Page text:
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What Is Relative Humidity And Why Does It Matter?

What Is Relative Humidity And Why Does It Matter? - Image 1As a basement waterproofing and foundation repair company, one of the most important things we need to talk about with our customers is relative humidity. This can be a tricky concept to understand, but it's crucial for maintaining a healthy and dry home. So, what exactly is relative humidity, and why does it matter?

Simply put, relative humidity is the amount of moisture that's in the air, compared to the maximum amount of moisture that the air could hold at a given temperature. I know, that was a bit technical. Keep reading and we are going to make this a little easier to understand.

The warmer the air is, the more moisture it can hold. So, if you have a glass of cold ice water out on a picnic table on a hot summer day, you might notice that water droplets start to form on the outside of the glass. Over time, you get a water ring on the table. But where did that water come from? The glass is not leaking, yet you have a water ring on the table. But why? This is because the cold water made the glass itself cold. The glass is cooling the air immediately around it, causing the moisture in the air to condense and form droplets on the glass. The air that touches the outside of the glass drops in temperature because the glass is cold. As air gets colder it can’t hold as much water and some falls out. Imagine it like this, as air is cooled it is like ringing out a wet towel…some moisture comes out. The wetter the air (high relative humidity) the more water that comes out. This causes the water to condense on the glass in the form of a droplet. This is an example of how relative humidity works.

When it comes to our homes, high relative humidity can be a problem. A big one, actually. When the air in our homes is too humid, it can cause all sorts of issues. For one thing, it can make us feel uncomfortable and sticky. But more importantly, high humidity can lead to mold growth, which can be dangerous to our health. Dust mites and other pests also thrive in humid environments. Wood rot is another problem from high humidity. Even worst, other pest, such as termites and spiders, need high humidity to exist. If you have pests in your basement, it is because your basement has optimal conditions for them. Dry out the basement air, and most of the pests will go on their own. They need the moisture in the air to survive.

Excess humidity in a home can lead to several health-related issues and costly energy bills. High levels of humidity can cause discomfort, especially during the summer months when temperatures are high. Additionally, high humidity levels can exacerbate respiratory problems, such as asthma and allergies. The moisture in the air can cause mold and dust mites to grow, leading to allergic reactions and asthma issues. Moreover, when there is a lot of moisture in the air it costs much more to heat and cool that air, resulting in higher energy costs.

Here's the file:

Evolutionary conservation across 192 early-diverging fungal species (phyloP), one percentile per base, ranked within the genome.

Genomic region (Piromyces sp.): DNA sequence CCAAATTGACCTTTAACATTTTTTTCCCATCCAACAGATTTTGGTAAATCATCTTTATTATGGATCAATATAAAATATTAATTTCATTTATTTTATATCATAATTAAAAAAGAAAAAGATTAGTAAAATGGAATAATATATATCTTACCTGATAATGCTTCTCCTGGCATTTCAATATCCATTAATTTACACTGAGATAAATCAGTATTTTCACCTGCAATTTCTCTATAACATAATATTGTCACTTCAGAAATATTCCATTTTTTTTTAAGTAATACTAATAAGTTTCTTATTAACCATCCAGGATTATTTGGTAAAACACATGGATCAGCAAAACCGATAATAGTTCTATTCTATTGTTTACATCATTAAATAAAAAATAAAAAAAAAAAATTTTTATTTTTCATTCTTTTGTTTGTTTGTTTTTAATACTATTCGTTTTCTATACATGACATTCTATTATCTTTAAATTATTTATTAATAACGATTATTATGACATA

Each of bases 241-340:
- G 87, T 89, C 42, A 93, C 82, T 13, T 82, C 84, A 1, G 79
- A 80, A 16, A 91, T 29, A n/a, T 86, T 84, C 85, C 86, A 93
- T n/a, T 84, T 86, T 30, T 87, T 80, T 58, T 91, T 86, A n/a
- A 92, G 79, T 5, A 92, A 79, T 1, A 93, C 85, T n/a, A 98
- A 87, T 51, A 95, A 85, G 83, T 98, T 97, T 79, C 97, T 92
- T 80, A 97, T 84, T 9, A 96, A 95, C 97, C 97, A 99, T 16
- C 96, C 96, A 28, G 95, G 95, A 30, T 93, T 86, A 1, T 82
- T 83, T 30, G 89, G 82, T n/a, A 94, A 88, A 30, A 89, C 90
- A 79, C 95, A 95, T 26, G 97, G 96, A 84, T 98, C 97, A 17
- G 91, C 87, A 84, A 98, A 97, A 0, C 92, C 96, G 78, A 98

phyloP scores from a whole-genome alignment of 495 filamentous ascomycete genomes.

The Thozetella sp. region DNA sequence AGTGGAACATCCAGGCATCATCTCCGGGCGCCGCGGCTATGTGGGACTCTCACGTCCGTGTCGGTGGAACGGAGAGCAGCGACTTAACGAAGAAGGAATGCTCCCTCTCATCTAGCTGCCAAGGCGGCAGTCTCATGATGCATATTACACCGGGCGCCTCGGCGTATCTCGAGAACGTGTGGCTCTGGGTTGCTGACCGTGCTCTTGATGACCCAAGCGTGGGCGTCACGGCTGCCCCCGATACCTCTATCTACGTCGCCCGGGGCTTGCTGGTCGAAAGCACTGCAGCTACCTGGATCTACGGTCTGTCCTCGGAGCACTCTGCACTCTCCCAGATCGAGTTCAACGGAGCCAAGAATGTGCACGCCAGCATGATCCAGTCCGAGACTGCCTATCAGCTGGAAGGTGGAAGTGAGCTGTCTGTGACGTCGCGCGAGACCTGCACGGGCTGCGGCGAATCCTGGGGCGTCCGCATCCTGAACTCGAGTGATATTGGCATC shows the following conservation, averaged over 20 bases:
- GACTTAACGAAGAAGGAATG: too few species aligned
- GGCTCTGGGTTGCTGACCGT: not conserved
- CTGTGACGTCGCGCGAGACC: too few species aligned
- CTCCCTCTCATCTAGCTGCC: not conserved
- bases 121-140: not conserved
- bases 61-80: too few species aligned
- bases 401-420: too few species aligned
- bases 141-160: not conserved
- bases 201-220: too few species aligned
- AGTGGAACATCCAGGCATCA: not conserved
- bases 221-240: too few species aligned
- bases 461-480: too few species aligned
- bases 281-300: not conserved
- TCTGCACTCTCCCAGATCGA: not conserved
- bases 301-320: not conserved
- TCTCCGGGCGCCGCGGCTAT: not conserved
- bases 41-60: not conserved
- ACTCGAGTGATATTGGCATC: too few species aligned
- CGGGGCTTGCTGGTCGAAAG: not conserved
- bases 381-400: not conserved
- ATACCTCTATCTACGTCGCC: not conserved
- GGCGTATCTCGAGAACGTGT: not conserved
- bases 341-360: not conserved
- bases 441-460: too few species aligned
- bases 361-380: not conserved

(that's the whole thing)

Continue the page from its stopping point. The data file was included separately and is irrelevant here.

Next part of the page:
So, how can we tell if the relative humidity in our home is too high? One way is to use a tool called a hygrometer, which measures the moisture in the air. Generally speaking, a relative humidity level between 30% and 50% is ideal for most homes. If the level is above 55%, it's time to start thinking about ways to reduce the humidity.

Fortunately, there are a few things you can do to help keep the relative humidity in your home under control. One of the easiest is to use a Sedona Basement Air Machine. Unlike a traditional dehumidifier, which is rated for 80-degree lab conditions that do not exist in the real world, the Sedona is intended for cooler subterranean spaces. This is a machine that pulls moisture out of the air and automatically drains it without you needing to do anything.

Another thing to keep in mind is that water can enter your home through a variety of ways, such as through leaks in your foundation or pipes, or even just from the soil surrounding your home. Poor insulation and air leaks can be another issue to keep in mind. If you notice water in your basement or crawl space, it's important to address the issue as soon as possible. Waterproofing your basement or crawlspace can help keep water out and prevent the growth of mold and other harmful organisms. If you are unsure of the cause of high humidity, consider scheduling a professional inspection to determine the cause(s).

In summary, relative humidity is the amount of moisture in the air compared to the maximum amount of moisture the air could hold at a given temperature. High humidity levels can lead to mold growth, pest infestations, and uncomfortable living conditions. Using a hygrometer and a dehumidifier, along with waterproofing your basement, can help keep humidity levels in check and keep your home safe and healthy.

About the author

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Aaron Stull
Aaron Stull is a second generation foundation repair specialist from the greater Pittsburgh, Pennsylvania area.

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McKeesport, PA 15132
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